I was walking out of school on one of those winter days that warmed up just enough so you'd remember that spring existed when my friend turned to me and said, "It smells like baseball." It's been our joke ever since. He texts me when baseball season approaches and I text him when it's time for basketball. Five years later, I think I finally know what he meant by "smells like baseball."
Saying that it's time for basketball or that I'm excited for basketball just doesn't cover it. The anticipation takes over all my senses, even smell. For eighteen years, my weekends between mid-October and mid-March revolved around basketball. And I mean eighteen years since my dad left during the championship game to be there for my birth the next day. The earliest birthday I can remember was in a hotel because it was during playoffs. I just assumed I'd be at every home game and at most of the away games because my dad coached and going to the games was how we supported him.
I couldn't even comprehend life without basketball until my freshmen year in college. No players I knew. No personal investment in the outcome. Was this still basketball? Don't get me wrong; I still love going to a game, especially in the Marriot Center with thousands of fans cheering for one purpose, but even that doesn't quite live up to the nostalgic sense of basketball I've built up from all the other games I've watched.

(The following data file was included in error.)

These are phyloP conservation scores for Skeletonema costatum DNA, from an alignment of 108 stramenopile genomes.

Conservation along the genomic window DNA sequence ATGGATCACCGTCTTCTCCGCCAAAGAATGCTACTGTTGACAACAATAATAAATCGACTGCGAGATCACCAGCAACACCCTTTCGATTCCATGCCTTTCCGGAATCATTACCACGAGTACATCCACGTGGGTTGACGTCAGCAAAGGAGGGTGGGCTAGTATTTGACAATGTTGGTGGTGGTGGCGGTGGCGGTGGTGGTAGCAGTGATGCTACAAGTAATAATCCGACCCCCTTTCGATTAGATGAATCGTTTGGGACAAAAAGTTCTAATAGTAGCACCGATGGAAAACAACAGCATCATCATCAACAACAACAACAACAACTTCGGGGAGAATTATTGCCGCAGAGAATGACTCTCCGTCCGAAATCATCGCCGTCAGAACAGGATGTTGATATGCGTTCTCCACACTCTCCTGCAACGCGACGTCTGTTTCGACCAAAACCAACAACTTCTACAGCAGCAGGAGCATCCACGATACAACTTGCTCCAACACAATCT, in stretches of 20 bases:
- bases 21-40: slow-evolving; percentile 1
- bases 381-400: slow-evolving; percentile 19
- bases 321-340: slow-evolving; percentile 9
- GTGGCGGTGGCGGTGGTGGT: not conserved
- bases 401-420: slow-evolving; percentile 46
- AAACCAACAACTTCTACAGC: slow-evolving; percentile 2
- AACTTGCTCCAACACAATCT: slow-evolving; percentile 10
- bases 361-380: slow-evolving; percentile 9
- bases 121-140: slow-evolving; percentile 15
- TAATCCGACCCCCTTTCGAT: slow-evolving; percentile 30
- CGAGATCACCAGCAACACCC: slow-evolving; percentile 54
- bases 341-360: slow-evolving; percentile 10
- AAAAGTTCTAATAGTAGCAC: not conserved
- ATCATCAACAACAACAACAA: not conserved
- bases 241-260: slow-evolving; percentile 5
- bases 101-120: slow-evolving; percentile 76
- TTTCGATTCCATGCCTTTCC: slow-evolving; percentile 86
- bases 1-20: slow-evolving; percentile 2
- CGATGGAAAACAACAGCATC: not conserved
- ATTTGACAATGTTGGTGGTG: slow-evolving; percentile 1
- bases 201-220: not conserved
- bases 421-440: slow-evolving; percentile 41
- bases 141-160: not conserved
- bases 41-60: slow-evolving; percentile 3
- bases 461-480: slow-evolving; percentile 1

So when I walk out into the first chilly day of autumn, I take a deep breath and remember:
the warmth of microwaved burritos from the concession stand
my cheek bulging with a sucker my grandma brought so we wouldn't yell at the refs too much
falling asleep on the coat my mom laid on the bleachers
pretending to be sportscasters with my brother
covering my eyes when I couldn't take the excitement of a close game
the burnt smell of mozzarella sticks from the only restaurant open after the game
being the last people to leave the gym
chasing my little cousins around in the half-lit court while we waited
wearing green lipstick and nail polish--proof that I was a true Grizzly fan
the clean swish of a three pointer
the explosion of cheers after a dunk
spinning a basketball in my hand, my fingertips brushing over a thousand tiny hills
Saturday afternoons playing 21 with my dad and my brother
the sense of awe every time I walked into an empty gym and heard my own footsteps.
That is what I mean when I say "smells like basketball."